creativity, the internet, and commas

A couple of good links here. One is short and one is longer, but both are worthwhile.

The shorter one is about the ever-popular serial comma.

The other an interview with Dave Allen, of the band The Gang of Four, about the effects of the Internet on musicians (and on the arts more generally).

He makes a lot of good points, though with one important point he circles around it pretty well but doesn’t really nail it. He gives some examples, but it’s important to say it clearly: Whether something is good for creativity and whether it’s good for artists getting paid — those are two very separate questions.

One point that he made which really hit me was this:

One falsehood, that always trips up the argument of blaming the Internet for musician’s woes, is the idea that there was some golden age of music where every musician could be famous and live better than the rest of us. It never existed. Competition today is the same as it ever was.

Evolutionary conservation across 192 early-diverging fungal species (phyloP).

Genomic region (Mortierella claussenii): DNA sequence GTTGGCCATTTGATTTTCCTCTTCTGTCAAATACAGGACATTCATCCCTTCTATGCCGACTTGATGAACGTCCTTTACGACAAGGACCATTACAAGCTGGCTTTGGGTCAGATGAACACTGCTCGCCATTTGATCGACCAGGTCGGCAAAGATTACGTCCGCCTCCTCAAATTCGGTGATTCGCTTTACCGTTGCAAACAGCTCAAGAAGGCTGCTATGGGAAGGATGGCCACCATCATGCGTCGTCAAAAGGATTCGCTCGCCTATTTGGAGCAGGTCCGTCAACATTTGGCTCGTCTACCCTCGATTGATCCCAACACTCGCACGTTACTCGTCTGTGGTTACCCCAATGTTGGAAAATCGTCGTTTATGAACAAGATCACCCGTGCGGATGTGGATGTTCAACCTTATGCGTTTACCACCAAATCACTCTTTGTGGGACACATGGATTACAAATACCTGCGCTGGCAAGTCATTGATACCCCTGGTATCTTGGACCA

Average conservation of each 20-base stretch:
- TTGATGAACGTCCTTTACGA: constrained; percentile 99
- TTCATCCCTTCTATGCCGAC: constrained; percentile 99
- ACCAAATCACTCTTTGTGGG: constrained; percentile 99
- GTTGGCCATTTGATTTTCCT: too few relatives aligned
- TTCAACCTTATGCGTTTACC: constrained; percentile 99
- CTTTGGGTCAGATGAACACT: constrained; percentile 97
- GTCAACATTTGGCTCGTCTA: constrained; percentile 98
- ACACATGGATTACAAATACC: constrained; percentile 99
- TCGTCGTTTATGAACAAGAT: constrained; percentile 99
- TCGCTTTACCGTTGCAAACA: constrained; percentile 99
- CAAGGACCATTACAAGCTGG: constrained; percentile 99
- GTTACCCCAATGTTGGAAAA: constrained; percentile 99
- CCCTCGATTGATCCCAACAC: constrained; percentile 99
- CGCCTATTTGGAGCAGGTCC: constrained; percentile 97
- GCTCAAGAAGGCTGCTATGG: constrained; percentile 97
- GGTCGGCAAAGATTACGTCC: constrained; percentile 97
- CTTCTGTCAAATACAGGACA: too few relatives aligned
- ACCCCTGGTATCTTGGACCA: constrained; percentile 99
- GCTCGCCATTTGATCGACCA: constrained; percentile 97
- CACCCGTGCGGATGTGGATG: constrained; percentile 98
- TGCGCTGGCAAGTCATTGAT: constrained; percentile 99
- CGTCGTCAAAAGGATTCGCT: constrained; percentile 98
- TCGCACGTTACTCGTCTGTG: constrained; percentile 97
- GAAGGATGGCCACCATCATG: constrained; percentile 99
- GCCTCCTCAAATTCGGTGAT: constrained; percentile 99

The most popular musicians get rich; the rest, not so much.

As Jean Shepherd always said, “Nostalgia is based on the idea that things were ever better than they are now.  They weren’t. Things have always been lousy.”

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2 Responses to creativity, the internet, and commas

  1. Maggie says:

    Haha — that is the reason I use the serial comma, but then again, so many funny sentences arise without it. 🙂

    I think a lot of people who are just getting into music and starting a band (especially teenagers) think that they will automatically achieve fame because they hear about all these famous bands. But they forget that for each band/artist that makes it big, there are many, many more who are unknown.

  2. That’s more generally true, too. It’s true for writers, of course, and in sports as well.

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